Besides the setup for one of the more entertaining drafts ever, this offseason brings what could be a fascinating free agent signing period. Though there won’t be a lot of star players changing uniforms this year, the running back class is loaded. Shaun Alexander, Edge James, and Jamal Lewis head the list of free agent backs. Many have called these backs “aging” and said that it will be hard for them to find big money. I disagree. These guys are among the premier backs in the entire NFL, and none of them have even turned 30 yet! Maybe I could see why the Ravens might want to part ways with Lewis, who has had multiple off-the-field problems and has missed loads of time due to injuries. But why would the Colts and Seahawks possibly not want to resign their two star backs? They both put up 1,500-yard season in 2005, and are in the prime of their careers. I see these backs having at least four or five more Pro Bowl-type seasons. Quarterbacks of this caliber are never given away in free agency. Alexander, James, and Lewis shouldn’t be either.

    This theme of players who their current teams should keep but probably won’t is a common one among this year’s free agents. San Diego quarterback Drew Brees has not been resigned for some reason. The Bolts have a talented but completely untested backup, Phillip Rivers. Sure, they are paying Rivers big money just to sit on the bench, but Brees is an efficient passer that has led the team to winning records in each of his last two seasons. Why would a team ever release a Pro Bowl passer? It’s beyond me. Another free agent that I can’t even picture in another uniform is the Patriots’ Adam Vinatieri. If the Patriots do not resign Vinatieri, that would be like the Yankees not signing Bernie Williams. Sure, he’s just a kicker, but he is the only kicker ever to have had 2 game-winning Super Bowl kicks. In an era where teams are often let down by their kickers, it will be strange to see a kicker of Vinatieri’s caliber change teams.

    Besides the players already mentioned, this year’s free agents don’t seem that special to me. Steve Hutchinson of the Seahawks and LeCharles Bentley of the Saints are probably the best offensive lineman available. The only great receiver available is TO (he’s actually not a free agent yet, but he will be), but he has so many problems that many teams won’t touch him. Besides Owens, the other receivers include the Patriots’ David Givens and the Steelers’ Antwaan Randel El, who aren’t proven #1 targets.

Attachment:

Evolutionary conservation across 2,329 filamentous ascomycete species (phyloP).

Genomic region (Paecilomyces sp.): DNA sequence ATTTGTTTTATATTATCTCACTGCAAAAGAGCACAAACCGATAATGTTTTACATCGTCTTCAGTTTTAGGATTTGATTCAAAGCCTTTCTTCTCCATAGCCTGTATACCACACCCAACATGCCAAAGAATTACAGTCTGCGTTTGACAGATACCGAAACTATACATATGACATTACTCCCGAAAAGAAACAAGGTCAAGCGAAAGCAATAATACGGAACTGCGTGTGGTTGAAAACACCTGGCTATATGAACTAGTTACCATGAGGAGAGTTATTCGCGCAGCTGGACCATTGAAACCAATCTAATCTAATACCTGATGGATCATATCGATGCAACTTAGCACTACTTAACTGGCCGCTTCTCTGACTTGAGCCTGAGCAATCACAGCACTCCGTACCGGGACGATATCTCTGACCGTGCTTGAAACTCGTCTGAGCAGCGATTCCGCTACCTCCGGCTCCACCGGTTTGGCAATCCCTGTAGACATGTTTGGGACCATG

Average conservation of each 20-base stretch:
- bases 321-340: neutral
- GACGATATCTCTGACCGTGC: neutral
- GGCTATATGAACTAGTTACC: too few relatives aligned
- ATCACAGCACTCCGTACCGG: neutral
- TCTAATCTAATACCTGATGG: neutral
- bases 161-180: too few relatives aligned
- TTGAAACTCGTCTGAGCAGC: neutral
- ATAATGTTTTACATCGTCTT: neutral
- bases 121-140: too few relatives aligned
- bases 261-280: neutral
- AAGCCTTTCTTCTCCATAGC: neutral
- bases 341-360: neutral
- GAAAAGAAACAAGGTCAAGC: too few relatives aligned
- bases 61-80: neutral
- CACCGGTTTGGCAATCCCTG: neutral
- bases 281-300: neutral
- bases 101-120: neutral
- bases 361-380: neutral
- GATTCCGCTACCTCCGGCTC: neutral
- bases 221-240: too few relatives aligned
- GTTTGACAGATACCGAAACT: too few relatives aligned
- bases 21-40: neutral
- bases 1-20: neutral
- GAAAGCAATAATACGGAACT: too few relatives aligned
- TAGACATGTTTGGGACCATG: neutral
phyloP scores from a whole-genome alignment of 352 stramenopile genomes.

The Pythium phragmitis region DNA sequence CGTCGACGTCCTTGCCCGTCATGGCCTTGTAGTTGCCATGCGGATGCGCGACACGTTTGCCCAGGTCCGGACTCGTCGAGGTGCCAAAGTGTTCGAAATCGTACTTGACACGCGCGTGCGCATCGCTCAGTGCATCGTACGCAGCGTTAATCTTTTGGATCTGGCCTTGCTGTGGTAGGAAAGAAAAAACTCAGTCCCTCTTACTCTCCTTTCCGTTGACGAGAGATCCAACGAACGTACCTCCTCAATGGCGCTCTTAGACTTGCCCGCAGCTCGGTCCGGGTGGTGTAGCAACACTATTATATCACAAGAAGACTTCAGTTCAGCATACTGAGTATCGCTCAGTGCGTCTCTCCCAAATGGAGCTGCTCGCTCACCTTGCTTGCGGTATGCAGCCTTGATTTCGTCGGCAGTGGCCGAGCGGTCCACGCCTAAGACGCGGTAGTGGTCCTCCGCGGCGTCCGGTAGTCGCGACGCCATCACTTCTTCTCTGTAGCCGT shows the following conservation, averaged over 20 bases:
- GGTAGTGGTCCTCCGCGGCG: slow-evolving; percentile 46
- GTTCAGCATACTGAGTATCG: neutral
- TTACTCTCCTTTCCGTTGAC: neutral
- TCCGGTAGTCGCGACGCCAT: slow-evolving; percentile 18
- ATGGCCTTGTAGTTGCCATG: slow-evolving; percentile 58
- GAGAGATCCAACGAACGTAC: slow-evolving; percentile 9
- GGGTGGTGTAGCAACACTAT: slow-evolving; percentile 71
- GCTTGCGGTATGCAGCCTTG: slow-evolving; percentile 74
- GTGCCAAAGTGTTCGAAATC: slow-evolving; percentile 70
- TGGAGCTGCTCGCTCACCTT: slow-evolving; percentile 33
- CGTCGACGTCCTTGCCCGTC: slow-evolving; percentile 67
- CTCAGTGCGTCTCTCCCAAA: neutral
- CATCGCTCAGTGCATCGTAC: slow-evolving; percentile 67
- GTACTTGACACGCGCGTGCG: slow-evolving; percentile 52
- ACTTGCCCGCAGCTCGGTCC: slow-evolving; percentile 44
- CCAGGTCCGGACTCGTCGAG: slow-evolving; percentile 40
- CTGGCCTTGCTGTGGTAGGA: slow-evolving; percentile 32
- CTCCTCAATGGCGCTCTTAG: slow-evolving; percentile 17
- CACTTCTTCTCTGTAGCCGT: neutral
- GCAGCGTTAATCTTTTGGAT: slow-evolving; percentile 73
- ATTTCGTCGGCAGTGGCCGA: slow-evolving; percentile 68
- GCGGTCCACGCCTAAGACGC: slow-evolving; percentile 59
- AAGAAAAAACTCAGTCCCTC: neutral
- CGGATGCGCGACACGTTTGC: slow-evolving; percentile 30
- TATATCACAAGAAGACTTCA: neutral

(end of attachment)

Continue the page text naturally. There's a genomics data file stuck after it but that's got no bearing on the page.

On the defensive side, no players besides linebackers Julian Peterson and Will Witherspoon seem like difference-makers to me. The best cornerbacks are Charles Woodson, Will Allen, and Ty Law, but they all have either age or ability issues. Among the safeties, only the Steelers’ Chris Hope and the Rams’ Adam Archuletta seem worth signing. Usually there are a few stud defensive linemen available, but this year’s class seems meager to me. In fact, almost every player among this year’s free agents has some issue that will keep him from getting big money. Besides the running backs, no position really has any star players available. This year, teams will have to look to the draft instead of free agency to fill their needs.

So those are the best players available, but which teams can afford to sign them? The team with the most cap space available is surprisingly Minnesota ($26 million under the cap), who signed a bunch of free agents last year and will be looking for a star runner this year. They’ll be the front-runners to pick up James or Alexander unless they pick a running back in the draft. Also well under the cap are the Cleveland Browns, the Arizona Cardinals, and the Green Bay Packers, all with $20 million to play with. Some teams that will work to get under the cap are the Oakland Raiders ($23 million over), Kansas City Chiefs ($18 million), and Washington Redskins ($14 million).

      Usually the NFL’s offseason is great, but this one will probably be particularly entertaining. From a star studded-draft to the arguments between the players and the league, this offseason will be a fun one.

2 replies on “The NFL is Poised for one Chaotic Offseason”

Yes Baseball’s hot stove offseason is unmatched. The NFL has nothing, except they insist on putting their draft is the middle of April, and ESPn gobbles it up, wasting weeks of our time with Mel Kiper, etc.